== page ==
• primary/acute angle-closure (NAG): increase of lens size as pt ages blocks aqueous humor from flowing out through pupil, then pushes iris forward until it blocks the outflow from anterior chamber angle
    • secondary: drainage reduced due to other disease processes (inflammation, PDR, trauma, etc.)
    • congenital: malformation of anterior chamber angle from birth
  21. symptoms of angle-closure glaucoma
    • severe pain
    • redness
    • halos around lights (rainbow-colored)
    • headache
    • nausea/vomiting (sometimes)
  22. iritis symptoms
    • pain
    • photophobia
    • blurred vision
  23. rubeosis iridis: definition & symptoms
    • neovascularization (growth of new blood vessels) on iris
    • may lead to reddish iris coloring
    • can cause secondary angle-closure glaucoma
  24. anisocoria
    unequal pupils due to muscular dysfunction (in turn usually due to nerve damage)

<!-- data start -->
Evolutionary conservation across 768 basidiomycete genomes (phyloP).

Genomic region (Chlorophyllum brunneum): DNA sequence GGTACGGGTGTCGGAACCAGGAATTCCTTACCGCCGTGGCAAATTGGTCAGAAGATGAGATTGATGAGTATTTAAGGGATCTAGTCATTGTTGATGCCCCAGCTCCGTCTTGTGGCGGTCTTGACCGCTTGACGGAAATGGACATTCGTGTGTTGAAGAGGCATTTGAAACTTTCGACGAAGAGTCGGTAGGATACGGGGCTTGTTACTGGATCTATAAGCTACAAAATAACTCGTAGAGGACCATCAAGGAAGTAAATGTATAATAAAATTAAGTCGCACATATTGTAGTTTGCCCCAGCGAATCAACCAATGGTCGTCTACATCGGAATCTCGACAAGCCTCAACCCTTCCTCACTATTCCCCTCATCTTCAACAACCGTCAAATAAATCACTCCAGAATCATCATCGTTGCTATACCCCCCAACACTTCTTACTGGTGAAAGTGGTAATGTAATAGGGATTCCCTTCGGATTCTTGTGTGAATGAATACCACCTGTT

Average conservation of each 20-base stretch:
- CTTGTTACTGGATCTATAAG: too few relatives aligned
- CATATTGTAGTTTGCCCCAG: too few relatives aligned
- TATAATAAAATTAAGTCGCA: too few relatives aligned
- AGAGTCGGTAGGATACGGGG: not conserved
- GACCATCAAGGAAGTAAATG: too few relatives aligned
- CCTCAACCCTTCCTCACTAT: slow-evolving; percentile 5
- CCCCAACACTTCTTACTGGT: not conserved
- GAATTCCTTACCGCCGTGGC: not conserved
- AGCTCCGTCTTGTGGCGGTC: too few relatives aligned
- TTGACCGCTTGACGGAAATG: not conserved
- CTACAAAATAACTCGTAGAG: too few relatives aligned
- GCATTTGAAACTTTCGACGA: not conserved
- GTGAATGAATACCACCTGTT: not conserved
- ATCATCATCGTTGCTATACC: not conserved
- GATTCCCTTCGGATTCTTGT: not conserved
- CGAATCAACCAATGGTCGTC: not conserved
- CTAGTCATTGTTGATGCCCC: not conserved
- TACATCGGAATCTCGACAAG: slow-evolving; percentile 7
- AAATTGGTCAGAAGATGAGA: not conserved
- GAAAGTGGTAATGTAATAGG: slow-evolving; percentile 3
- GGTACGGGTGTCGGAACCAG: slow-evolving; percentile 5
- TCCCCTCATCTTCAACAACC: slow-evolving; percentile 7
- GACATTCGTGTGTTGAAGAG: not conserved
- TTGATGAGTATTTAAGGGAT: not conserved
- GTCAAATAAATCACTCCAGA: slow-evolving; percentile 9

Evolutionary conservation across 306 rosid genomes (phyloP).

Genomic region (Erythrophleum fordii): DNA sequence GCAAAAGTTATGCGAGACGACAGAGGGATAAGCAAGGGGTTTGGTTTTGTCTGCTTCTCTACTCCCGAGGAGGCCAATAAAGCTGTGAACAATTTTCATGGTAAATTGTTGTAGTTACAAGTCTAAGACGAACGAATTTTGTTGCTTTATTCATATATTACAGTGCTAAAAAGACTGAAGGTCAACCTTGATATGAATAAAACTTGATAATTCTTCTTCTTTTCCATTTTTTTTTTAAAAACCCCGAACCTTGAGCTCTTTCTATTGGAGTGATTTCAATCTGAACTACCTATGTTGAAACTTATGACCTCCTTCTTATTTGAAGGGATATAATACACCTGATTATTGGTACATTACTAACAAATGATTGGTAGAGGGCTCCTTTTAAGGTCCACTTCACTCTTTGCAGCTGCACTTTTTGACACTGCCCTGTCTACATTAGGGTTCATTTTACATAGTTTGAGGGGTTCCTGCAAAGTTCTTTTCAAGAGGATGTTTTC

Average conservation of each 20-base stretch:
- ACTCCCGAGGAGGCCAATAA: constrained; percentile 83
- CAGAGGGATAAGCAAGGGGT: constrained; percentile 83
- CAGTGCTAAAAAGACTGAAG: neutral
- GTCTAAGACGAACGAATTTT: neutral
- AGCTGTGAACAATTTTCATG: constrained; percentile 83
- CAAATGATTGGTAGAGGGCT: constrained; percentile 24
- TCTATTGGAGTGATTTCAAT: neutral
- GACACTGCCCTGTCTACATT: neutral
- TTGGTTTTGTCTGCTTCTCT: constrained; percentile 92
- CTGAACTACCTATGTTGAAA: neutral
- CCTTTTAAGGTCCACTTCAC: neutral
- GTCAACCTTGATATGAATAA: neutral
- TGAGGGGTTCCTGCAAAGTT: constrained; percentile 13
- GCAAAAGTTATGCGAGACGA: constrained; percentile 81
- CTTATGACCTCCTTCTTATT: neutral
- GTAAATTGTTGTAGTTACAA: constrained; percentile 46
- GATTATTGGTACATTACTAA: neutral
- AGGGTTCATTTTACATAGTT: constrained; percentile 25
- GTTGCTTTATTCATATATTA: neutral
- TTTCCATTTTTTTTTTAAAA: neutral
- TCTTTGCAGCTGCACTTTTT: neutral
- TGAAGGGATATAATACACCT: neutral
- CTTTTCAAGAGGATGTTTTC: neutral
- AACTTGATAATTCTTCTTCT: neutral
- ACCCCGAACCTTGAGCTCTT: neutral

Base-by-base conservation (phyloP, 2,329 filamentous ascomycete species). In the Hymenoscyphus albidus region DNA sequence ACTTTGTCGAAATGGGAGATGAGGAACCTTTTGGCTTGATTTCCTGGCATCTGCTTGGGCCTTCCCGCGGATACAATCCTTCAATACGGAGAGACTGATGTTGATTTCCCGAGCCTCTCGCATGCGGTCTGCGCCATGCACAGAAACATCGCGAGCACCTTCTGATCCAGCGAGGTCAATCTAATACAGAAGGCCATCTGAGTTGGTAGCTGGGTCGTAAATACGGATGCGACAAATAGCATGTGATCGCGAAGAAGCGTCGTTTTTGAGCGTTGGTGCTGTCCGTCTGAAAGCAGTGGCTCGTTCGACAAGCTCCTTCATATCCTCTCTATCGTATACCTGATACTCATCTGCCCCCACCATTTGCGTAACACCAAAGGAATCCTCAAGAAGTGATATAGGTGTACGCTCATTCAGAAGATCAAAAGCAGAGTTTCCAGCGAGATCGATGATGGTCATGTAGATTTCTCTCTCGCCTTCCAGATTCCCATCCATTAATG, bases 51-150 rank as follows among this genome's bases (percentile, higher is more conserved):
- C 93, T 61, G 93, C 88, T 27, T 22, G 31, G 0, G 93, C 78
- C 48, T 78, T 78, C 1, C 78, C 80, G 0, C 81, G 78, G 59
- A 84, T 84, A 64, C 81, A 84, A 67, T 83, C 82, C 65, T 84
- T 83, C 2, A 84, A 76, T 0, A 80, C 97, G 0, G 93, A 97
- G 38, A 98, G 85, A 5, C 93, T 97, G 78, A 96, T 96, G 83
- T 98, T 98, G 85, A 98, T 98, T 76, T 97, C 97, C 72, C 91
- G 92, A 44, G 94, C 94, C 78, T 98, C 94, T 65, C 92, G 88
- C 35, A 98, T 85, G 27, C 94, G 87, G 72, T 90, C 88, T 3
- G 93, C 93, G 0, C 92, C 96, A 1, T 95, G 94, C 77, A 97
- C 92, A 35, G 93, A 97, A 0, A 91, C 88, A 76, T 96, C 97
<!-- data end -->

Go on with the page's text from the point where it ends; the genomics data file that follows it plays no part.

25. endophthalmitis
    bacterial infection of the vitreous (and possibly surrounding tissue)
  26. 3 mechanisms of retinal detachment
    • rhegmatogenous: liquid vitreous goes through a retinal tear/hole to the subretinal space
    • exudative: fluid collects in subretinal space due to RPE abnormailty or defect of choroid or sclera
    • tractional: fibrous growth (usually due to DM retinopathy) pulls on retina
  27. types/severity of diabetic retinopathy
    • background (early): capillaries narrow, swell, and clog, and leak blood & exudate into the retina
    • proliferative (advanced): the leaks cause new blood vessels & tissue to form (which pulls on the retina and can cause tractional detachment) and may leak blood into the vitreous
  28. treatment options (5) for retinal detachment
    • cryopexy: surgially freezing
    • photocoagulation: "welding" by laser